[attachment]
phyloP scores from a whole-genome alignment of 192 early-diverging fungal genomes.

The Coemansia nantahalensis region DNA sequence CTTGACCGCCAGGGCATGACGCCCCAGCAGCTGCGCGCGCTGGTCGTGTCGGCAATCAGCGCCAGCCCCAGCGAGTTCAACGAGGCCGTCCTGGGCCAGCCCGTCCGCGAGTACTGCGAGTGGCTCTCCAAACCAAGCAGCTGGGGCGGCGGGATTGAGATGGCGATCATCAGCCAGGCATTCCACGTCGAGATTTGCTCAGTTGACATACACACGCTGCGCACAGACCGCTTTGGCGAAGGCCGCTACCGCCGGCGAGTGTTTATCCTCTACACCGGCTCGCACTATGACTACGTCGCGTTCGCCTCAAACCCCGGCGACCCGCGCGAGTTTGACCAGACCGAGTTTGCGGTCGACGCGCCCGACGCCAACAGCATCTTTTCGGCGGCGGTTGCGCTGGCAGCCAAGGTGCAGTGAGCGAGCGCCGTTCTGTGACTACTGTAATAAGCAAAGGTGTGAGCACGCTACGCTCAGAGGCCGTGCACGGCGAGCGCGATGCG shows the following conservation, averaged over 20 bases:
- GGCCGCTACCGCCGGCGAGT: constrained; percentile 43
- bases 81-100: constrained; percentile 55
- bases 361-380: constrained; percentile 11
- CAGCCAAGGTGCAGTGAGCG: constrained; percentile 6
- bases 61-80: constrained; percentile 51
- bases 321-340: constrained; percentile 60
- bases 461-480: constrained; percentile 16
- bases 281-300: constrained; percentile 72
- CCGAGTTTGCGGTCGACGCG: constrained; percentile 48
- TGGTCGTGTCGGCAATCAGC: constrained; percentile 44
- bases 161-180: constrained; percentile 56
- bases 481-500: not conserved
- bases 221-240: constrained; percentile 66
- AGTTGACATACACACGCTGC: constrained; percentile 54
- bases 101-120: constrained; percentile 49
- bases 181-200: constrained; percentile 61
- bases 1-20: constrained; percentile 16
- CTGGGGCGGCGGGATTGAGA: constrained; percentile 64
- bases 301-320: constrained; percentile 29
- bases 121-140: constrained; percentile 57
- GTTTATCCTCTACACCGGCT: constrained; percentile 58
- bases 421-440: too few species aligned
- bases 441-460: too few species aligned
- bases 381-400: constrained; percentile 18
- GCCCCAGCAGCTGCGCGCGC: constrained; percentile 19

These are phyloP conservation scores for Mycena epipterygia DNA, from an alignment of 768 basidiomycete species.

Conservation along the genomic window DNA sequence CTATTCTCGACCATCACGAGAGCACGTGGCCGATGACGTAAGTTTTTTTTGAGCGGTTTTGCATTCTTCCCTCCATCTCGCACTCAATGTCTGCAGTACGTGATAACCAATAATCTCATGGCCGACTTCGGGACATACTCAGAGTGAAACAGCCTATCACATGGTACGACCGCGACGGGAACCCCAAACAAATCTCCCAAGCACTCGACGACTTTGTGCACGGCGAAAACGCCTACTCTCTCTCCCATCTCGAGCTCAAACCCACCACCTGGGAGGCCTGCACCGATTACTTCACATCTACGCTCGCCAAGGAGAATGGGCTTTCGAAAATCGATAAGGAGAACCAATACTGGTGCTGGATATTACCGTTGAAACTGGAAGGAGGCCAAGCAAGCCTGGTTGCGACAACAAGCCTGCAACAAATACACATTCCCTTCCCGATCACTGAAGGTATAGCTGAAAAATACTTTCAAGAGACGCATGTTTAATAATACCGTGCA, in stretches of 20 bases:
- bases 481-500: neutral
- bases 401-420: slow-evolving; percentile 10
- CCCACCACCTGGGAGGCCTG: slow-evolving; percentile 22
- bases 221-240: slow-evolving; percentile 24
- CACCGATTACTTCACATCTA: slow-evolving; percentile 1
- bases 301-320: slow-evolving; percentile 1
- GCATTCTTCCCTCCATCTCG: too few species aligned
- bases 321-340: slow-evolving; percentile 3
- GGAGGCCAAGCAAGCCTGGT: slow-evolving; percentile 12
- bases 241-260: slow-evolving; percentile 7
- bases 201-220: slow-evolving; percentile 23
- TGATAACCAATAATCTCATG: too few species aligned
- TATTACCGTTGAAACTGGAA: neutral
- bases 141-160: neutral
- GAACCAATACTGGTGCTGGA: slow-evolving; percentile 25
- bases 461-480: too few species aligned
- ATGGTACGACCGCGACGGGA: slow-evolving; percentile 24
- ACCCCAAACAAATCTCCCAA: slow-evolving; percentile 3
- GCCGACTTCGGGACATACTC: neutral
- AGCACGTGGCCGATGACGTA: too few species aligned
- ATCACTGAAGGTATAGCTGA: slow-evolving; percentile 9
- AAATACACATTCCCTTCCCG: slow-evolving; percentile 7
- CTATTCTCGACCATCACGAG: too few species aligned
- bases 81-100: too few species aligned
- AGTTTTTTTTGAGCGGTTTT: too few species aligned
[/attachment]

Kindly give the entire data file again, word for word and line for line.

phyloP scores from a whole-genome alignment of 192 early-diverging fungal genomes.

The Coemansia nantahalensis region DNA sequence CTTGACCGCCAGGGCATGACGCCCCAGCAGCTGCGCGCGCTGGTCGTGTCGGCAATCAGCGCCAGCCCCAGCGAGTTCAACGAGGCCGTCCTGGGCCAGCCCGTCCGCGAGTACTGCGAGTGGCTCTCCAAACCAAGCAGCTGGGGCGGCGGGATTGAGATGGCGATCATCAGCCAGGCATTCCACGTCGAGATTTGCTCAGTTGACATACACACGCTGCGCACAGACCGCTTTGGCGAAGGCCGCTACCGCCGGCGAGTGTTTATCCTCTACACCGGCTCGCACTATGACTACGTCGCGTTCGCCTCAAACCCCGGCGACCCGCGCGAGTTTGACCAGACCGAGTTTGCGGTCGACGCGCCCGACGCCAACAGCATCTTTTCGGCGGCGGTTGCGCTGGCAGCCAAGGTGCAGTGAGCGAGCGCCGTTCTGTGACTACTGTAATAAGCAAAGGTGTGAGCACGCTACGCTCAGAGGCCGTGCACGGCGAGCGCGATGCG shows the following conservation, averaged over 20 bases:
- GGCCGCTACCGCCGGCGAGT: constrained; percentile 43
- bases 81-100: constrained; percentile 55
- bases 361-380: constrained; percentile 11
- CAGCCAAGGTGCAGTGAGCG: constrained; percentile 6
- bases 61-80: constrained; percentile 51
- bases 321-340: constrained; percentile 60
- bases 461-480: constrained; percentile 16
- bases 281-300: constrained; percentile 72
- CCGAGTTTGCGGTCGACGCG: constrained; percentile 48
- TGGTCGTGTCGGCAATCAGC: constrained; percentile 44
- bases 161-180: constrained; percentile 56
- bases 481-500: not conserved
- bases 221-240: constrained; percentile 66
- AGTTGACATACACACGCTGC: constrained; percentile 54
- bases 101-120: constrained; percentile 49
- bases 181-200: constrained; percentile 61
- bases 1-20: constrained; percentile 16
- CTGGGGCGGCGGGATTGAGA: constrained; percentile 64
- bases 301-320: constrained; percentile 29
- bases 121-140: constrained; percentile 57
- GTTTATCCTCTACACCGGCT: constrained; percentile 58
- bases 421-440: too few species aligned
- bases 441-460: too few species aligned
- bases 381-400: constrained; percentile 18
- GCCCCAGCAGCTGCGCGCGC: constrained; percentile 19

These are phyloP conservation scores for Mycena epipterygia DNA, from an alignment of 768 basidiomycete species.

Conservation along the genomic window DNA sequence CTATTCTCGACCATCACGAGAGCACGTGGCCGATGACGTAAGTTTTTTTTGAGCGGTTTTGCATTCTTCCCTCCATCTCGCACTCAATGTCTGCAGTACGTGATAACCAATAATCTCATGGCCGACTTCGGGACATACTCAGAGTGAAACAGCCTATCACATGGTACGACCGCGACGGGAACCCCAAACAAATCTCCCAAGCACTCGACGACTTTGTGCACGGCGAAAACGCCTACTCTCTCTCCCATCTCGAGCTCAAACCCACCACCTGGGAGGCCTGCACCGATTACTTCACATCTACGCTCGCCAAGGAGAATGGGCTTTCGAAAATCGATAAGGAGAACCAATACTGGTGCTGGATATTACCGTTGAAACTGGAAGGAGGCCAAGCAAGCCTGGTTGCGACAACAAGCCTGCAACAAATACACATTCCCTTCCCGATCACTGAAGGTATAGCTGAAAAATACTTTCAAGAGACGCATGTTTAATAATACCGTGCA, in stretches of 20 bases:
- bases 481-500: neutral
- bases 401-420: slow-evolving; percentile 10
- CCCACCACCTGGGAGGCCTG: slow-evolving; percentile 22
- bases 221-240: slow-evolving; percentile 24
- CACCGATTACTTCACATCTA: slow-evolving; percentile 1
- bases 301-320: slow-evolving; percentile 1
- GCATTCTTCCCTCCATCTCG: too few species aligned
- bases 321-340: slow-evolving; percentile 3
- GGAGGCCAAGCAAGCCTGGT: slow-evolving; percentile 12
- bases 241-260: slow-evolving; percentile 7
- bases 201-220: slow-evolving; percentile 23
- TGATAACCAATAATCTCATG: too few species aligned
- TATTACCGTTGAAACTGGAA: neutral
- bases 141-160: neutral
- GAACCAATACTGGTGCTGGA: slow-evolving; percentile 25
- bases 461-480: too few species aligned
- ATGGTACGACCGCGACGGGA: slow-evolving; percentile 24
- ACCCCAAACAAATCTCCCAA: slow-evolving; percentile 3
- GCCGACTTCGGGACATACTC: neutral
- AGCACGTGGCCGATGACGTA: too few species aligned
- ATCACTGAAGGTATAGCTGA: slow-evolving; percentile 9
- AAATACACATTCCCTTCCCG: slow-evolving; percentile 7
- CTATTCTCGACCATCACGAG: too few species aligned
- bases 81-100: too few species aligned
- AGTTTTTTTTGAGCGGTTTT: too few species aligned